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Navratri special sweets

Ankita Vaidya
Written by Ankita Vaidya
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Nine nights of Navaratri are full of glitz and glamour. The Goddess who puts an end to all the evil is welcomed wholeheartedly, with open arms, hearts and mind. New clothes, jewelry, investments, precious jewels, business deals- everything you do this time is backed by Her blessings. They say, whatever you give out into the universe, magnifies itself, and comes back to you. And therefore, a lot of positivity, encouragement and happiness glitters throughout the celebration. The whole community lits up for this festival. These 9 nights are celebrated throughout the country in different ways – Garba, Dandiya, Bhondla, Dhunuchi Naach, Kolu, Bhatukamma, Mata ki Chowki and many more. While the east worships Durga, the west celebrates the dance of love and friendship between Krishna and Gopis .

 

And of course, like any other celebration, food is a very, very important aspect of this festival. While every region has its special traditions, it is quite difficult to learn or make every variation yourself. Therefore, we have picked these three easy recipes based on their popularity. Though very traditional, not a lot of us are aware of these desserts outside its home region. Try these recipes out this Navaratri for Goddess Annapurna that resides in our kitchen. I’m sure She’ll be impressed!

Sweets for Navratri #1: Bhapa doi

Bhapa doi is a Bengali sweet and can be called Indian version of a baked custard /crème bruleè.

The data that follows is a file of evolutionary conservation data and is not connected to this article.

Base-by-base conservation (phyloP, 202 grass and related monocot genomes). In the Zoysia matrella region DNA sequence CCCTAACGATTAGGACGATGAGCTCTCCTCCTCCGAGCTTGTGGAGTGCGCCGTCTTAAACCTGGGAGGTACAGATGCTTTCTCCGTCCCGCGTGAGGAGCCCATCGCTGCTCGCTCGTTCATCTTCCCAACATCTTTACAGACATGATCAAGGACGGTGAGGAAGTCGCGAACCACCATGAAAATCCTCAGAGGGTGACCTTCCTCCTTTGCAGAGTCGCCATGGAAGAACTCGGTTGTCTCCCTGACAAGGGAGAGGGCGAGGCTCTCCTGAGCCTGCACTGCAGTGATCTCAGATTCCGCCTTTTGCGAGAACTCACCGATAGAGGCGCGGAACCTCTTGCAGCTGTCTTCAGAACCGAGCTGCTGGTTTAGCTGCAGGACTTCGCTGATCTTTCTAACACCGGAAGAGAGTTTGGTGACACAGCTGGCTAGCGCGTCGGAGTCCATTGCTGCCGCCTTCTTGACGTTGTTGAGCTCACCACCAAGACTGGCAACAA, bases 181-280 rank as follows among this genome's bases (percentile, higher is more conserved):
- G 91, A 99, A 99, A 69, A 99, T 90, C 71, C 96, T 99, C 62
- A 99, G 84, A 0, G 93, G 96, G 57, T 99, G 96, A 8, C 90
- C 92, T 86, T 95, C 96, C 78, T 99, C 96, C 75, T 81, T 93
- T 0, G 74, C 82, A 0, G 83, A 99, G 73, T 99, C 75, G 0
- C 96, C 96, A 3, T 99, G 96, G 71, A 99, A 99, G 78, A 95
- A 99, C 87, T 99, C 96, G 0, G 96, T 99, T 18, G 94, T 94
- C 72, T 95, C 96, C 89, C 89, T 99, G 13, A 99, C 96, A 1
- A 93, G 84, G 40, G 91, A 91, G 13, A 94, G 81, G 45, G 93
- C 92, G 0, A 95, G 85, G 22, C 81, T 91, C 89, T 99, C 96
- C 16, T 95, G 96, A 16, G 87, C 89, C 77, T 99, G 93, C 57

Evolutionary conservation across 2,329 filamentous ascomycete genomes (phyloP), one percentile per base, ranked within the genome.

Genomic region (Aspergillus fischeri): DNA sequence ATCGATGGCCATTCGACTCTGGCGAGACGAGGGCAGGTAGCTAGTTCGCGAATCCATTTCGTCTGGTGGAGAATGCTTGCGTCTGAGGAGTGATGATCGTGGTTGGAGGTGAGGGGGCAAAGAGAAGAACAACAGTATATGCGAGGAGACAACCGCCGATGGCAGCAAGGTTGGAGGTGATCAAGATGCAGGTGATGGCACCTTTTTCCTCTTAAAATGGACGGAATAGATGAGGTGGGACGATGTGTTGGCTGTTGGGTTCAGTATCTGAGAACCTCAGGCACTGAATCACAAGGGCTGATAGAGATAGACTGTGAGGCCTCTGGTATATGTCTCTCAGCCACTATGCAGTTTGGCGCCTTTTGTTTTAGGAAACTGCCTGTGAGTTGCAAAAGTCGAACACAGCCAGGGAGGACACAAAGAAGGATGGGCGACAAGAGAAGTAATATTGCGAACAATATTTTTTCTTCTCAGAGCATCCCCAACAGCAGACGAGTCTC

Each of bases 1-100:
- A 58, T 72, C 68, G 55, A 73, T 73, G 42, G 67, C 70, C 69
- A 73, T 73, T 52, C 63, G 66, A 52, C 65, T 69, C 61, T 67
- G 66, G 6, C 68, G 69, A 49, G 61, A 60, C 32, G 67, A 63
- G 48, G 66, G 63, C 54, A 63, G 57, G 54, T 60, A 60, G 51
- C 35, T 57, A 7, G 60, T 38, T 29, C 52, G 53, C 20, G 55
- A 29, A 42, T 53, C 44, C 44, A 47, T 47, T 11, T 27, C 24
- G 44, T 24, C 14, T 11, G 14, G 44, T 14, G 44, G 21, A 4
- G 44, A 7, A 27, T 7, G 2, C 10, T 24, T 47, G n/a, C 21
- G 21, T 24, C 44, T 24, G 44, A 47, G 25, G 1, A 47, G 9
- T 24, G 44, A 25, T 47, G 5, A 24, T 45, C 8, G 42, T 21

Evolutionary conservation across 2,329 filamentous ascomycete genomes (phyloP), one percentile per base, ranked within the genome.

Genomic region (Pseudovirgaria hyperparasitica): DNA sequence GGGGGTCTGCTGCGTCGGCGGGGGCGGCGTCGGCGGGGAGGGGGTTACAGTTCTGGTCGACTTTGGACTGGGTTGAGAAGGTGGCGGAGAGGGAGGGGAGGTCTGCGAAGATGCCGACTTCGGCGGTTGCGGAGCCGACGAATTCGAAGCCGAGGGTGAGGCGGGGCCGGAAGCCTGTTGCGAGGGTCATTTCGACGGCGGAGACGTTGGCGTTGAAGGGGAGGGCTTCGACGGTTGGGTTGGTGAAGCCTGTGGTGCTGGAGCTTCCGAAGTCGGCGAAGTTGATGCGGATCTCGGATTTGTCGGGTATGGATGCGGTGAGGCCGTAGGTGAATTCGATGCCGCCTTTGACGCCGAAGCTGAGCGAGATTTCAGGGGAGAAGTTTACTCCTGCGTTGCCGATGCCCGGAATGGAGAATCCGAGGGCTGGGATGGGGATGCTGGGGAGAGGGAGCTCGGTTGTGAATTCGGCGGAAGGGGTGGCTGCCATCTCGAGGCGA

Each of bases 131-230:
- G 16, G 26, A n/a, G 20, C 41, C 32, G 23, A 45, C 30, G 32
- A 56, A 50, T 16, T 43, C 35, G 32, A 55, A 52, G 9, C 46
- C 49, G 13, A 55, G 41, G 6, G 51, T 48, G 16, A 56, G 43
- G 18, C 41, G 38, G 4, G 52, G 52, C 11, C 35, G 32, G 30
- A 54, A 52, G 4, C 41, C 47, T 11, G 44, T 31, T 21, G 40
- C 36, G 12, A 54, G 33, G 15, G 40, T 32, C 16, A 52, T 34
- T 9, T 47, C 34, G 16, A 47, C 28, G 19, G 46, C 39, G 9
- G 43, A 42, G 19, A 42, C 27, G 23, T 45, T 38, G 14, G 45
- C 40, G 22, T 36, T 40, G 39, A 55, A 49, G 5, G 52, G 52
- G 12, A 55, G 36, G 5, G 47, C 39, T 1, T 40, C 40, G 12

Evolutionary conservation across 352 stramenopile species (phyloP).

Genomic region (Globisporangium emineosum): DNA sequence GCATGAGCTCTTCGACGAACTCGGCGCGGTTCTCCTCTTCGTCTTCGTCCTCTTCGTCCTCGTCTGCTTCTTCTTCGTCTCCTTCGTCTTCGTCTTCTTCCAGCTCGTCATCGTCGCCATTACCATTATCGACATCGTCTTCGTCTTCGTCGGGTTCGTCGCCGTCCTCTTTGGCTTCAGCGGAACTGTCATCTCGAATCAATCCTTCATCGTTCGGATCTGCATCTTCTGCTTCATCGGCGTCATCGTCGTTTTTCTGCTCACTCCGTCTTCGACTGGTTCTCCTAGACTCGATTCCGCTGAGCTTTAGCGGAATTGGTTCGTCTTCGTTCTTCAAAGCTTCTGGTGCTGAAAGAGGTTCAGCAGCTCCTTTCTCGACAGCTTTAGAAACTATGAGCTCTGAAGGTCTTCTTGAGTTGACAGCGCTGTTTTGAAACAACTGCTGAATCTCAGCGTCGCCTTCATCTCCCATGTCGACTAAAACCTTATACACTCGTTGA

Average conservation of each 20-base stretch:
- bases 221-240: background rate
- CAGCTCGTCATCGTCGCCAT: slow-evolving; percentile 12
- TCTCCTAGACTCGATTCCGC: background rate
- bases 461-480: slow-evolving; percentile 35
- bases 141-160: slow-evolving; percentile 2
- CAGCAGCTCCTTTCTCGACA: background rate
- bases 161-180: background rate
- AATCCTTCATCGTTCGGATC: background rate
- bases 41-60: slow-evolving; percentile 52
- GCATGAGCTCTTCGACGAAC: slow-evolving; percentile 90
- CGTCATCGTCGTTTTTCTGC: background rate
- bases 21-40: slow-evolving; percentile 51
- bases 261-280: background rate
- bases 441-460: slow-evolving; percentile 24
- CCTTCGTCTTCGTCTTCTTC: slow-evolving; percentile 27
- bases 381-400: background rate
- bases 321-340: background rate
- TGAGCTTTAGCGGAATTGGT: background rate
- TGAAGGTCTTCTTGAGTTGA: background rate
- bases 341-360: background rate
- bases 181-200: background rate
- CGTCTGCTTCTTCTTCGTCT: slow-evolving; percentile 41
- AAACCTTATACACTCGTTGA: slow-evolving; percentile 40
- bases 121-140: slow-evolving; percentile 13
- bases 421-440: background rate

Made using only 3 ingredients, it is super simple to prep, but might need some extra skill to get them perfect!

Ingredients:

  • Hung Greek yogurt – 1 cup, hung overnight to remove all the moisture
  • Condensed milk – 1 cup
  • ⅔ cup whole milk
  • 1 tsp cardamom
  • 6 to 8 saffron strands

Method:

  1. Preheat oven to 290degF
  2. Mix hung yogurt, condensed milk in a bowl to form a lump free mix. Then slowly add milk to it.
  3. Make saffron tea using 2 tbsp warm water and saffron. Add the tea to this mix along with cardamom powder.
  4. Pour this mix into ramekins. Leave 1 cm space at the top. Do not fill it up all the way.
  5. Arrange these ramikins in a deep pan, like a hotel pan. Fill the hotel pan with water, covering ¼ way up the ramekins. This is called a Ban Marie. Cooking custard with warm water surrounding it.
  6. Bake it for 40 min and check. If it has a firm jiggle to it, it is ready.
  7. Cool it down, serve with fresh fruits or berries.

 

Sweets for Navratri #2: Daulat ki chaat

Daulat ki chaat, unlike the spicy savoury chaat, is a dessert and is made out of just 1 main ingredient and 3 to 4 supporting ingredients depending on your preference. Nimish in Kanpur, Malayo in Varanasi or Daulat ki Chaat in good old Delhi. This treat is said to be a boon of winter night and full moonlight. Back in the day, full fat milk would be churned for 6 hours or more to make it light and airy. Then left in earthen pots overnight under the light of full moon, usually in winter. The cold night dew would make it lighter than air and the earthen pot gave it a distinct flavour. Today, we use electric mixers to make this but here is an attempt to make it as close to the original recipe as possible.

Ingredients:

  • 2 cups full fat milk/ whipping cream
  • 8 saffron strands
  • 1 tbsp rose water
  • ¼ cup pistachios, dry roasted and chopped

Method: